By Amy Feldman

By Amy E. Feldman

PHILADELPHIA (CBS) – We all know that the First Amendment protects our right to freedom of religion. But how do you define “religion”?

A Utah woman said she faced surprisingly little resistance when she wore a colander on her head to have a driver’s license photo taken. The colander did not obstruct her face and, while Utah usually forbids the wearing of headgear in a license photo, it has an exception for religious garb. Her wearing of the pasta strainer, according to the woman, represents her belief in the satirical Church of the Flying Spaghetti Monster, known also as Pastafarian.

Yeah, while the First Amendment specifically says that the government may not establish religion, this might be a good time to ask: um, what’s a religion?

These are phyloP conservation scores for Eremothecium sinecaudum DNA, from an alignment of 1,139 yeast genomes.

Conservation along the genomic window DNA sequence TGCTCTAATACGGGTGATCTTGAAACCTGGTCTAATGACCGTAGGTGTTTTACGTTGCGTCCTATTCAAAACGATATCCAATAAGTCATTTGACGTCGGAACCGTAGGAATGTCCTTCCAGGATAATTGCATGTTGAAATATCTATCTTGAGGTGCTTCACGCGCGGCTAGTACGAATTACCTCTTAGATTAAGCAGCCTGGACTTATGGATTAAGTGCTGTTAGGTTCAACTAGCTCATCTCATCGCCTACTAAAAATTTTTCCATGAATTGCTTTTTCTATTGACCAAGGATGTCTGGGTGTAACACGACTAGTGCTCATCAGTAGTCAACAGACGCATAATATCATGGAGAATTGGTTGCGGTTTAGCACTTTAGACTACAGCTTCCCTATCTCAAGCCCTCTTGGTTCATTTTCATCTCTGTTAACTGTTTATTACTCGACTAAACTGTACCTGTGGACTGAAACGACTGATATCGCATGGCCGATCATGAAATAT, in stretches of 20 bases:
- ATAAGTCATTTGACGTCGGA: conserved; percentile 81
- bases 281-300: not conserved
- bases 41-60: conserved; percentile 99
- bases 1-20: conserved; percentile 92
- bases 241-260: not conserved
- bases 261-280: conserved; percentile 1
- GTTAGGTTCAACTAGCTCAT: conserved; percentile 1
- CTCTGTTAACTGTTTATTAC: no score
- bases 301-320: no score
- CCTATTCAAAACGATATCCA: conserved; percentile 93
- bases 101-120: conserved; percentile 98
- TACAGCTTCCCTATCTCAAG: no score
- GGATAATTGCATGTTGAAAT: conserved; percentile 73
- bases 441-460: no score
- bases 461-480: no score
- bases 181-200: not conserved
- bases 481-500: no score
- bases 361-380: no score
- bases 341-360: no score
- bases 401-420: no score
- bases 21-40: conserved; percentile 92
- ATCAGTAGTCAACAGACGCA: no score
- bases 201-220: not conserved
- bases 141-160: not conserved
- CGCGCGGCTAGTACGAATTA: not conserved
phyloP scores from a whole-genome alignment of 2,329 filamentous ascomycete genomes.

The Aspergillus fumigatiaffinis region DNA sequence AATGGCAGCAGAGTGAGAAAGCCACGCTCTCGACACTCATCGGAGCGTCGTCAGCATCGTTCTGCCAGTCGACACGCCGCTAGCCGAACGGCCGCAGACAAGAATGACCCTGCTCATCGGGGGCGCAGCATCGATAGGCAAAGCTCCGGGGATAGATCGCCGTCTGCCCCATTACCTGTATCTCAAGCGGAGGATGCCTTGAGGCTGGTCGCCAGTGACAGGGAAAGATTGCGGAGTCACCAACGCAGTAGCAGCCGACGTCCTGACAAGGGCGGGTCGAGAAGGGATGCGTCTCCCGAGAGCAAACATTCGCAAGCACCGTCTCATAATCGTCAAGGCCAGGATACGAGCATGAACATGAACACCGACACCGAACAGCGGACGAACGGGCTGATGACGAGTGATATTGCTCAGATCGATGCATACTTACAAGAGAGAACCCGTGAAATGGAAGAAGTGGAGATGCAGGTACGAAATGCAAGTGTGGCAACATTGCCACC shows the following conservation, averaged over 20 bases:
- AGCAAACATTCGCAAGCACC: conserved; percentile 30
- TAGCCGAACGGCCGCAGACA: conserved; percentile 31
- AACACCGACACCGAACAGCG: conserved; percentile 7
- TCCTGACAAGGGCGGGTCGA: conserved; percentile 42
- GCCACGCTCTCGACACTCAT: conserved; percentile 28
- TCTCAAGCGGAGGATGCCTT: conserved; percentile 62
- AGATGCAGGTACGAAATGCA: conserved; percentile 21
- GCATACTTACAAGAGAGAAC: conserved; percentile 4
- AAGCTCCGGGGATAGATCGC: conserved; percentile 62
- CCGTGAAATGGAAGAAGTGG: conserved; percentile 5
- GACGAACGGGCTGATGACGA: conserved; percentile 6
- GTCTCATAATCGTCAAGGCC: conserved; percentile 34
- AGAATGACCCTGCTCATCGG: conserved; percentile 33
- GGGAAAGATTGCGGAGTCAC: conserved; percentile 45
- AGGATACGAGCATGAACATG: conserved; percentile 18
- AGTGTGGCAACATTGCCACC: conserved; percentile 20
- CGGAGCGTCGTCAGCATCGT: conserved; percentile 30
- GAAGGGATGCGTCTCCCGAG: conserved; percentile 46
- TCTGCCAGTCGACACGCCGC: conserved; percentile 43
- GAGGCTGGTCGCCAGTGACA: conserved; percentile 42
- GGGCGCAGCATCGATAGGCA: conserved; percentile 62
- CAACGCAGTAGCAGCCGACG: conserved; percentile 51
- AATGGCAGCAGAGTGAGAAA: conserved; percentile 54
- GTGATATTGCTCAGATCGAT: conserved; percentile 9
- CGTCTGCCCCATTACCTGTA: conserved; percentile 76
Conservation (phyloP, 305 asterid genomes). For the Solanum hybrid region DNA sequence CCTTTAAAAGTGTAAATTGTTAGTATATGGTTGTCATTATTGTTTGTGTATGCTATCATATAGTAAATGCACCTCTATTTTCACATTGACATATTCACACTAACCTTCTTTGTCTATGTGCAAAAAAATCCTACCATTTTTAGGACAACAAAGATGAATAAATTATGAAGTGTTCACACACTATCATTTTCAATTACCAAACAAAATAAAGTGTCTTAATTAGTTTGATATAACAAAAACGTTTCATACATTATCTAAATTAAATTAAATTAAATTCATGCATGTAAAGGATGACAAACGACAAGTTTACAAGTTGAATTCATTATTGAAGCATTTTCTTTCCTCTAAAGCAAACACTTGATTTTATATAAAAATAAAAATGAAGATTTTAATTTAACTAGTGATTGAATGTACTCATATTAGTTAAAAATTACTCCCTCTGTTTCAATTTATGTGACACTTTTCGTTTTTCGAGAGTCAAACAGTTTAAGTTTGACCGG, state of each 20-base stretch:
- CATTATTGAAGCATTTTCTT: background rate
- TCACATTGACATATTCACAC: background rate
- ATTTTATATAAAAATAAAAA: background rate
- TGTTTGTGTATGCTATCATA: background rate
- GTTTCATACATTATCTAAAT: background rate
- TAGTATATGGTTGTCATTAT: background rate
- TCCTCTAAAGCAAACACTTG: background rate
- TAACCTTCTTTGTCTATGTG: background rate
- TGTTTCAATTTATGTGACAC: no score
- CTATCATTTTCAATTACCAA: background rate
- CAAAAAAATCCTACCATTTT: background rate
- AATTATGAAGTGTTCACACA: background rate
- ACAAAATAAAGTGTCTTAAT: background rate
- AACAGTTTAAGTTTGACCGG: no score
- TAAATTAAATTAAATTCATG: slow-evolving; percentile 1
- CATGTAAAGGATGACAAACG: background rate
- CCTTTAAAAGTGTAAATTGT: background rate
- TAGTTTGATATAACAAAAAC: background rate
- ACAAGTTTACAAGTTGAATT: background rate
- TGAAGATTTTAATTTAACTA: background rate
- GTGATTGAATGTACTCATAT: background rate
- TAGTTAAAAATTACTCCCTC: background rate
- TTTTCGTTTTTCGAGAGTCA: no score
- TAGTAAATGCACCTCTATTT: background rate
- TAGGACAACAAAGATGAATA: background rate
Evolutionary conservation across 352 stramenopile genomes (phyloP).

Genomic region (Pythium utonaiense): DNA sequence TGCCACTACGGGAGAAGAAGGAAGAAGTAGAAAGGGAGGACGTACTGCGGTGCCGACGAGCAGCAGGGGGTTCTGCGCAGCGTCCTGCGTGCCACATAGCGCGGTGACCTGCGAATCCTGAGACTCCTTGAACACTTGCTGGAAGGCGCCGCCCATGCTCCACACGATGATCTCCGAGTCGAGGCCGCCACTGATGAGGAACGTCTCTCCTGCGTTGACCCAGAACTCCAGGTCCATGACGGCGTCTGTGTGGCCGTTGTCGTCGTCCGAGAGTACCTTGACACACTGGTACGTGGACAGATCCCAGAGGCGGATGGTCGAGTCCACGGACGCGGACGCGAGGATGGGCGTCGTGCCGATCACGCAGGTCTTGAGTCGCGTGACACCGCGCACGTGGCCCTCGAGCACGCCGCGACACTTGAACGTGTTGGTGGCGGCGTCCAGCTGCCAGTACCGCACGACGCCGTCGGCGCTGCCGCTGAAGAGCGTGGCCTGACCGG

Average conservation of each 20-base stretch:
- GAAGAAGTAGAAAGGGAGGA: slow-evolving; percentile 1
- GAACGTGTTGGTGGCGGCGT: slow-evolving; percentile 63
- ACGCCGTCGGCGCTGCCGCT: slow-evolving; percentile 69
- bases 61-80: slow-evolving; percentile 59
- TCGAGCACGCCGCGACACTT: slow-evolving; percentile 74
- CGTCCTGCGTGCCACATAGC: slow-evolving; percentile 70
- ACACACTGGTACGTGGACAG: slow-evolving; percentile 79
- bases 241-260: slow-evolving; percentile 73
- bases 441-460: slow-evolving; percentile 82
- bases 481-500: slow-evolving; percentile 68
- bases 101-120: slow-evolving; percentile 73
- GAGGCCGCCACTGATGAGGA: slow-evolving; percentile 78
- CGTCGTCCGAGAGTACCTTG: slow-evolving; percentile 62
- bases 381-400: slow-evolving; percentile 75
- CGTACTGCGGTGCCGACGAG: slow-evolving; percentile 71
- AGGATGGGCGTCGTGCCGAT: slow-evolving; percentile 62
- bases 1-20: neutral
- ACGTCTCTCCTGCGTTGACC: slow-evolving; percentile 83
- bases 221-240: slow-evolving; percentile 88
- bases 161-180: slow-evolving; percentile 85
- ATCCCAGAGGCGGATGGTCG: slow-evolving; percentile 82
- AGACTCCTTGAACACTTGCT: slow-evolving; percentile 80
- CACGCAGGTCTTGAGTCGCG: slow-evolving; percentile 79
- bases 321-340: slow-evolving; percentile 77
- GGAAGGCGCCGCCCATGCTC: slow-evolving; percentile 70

Turns out that there is no definition of what is and what is not a religion. Instead, it’s been up to the courts to interpret it.

When the Supreme Court first tried to define religion in the 1860s, it said it involved the worship of God. But, over time, the Court has revamped its definition, and has said that belief in God isn’t the hallmark of religious belief – it’s decided that secular humanism, pacifism and other beliefs can still be constitutionally protected religious beliefs.

While individuals are free to decide for themselves if they believe in pasta or not, Utah made a good decision: you wanna wear a colander? Go ahead.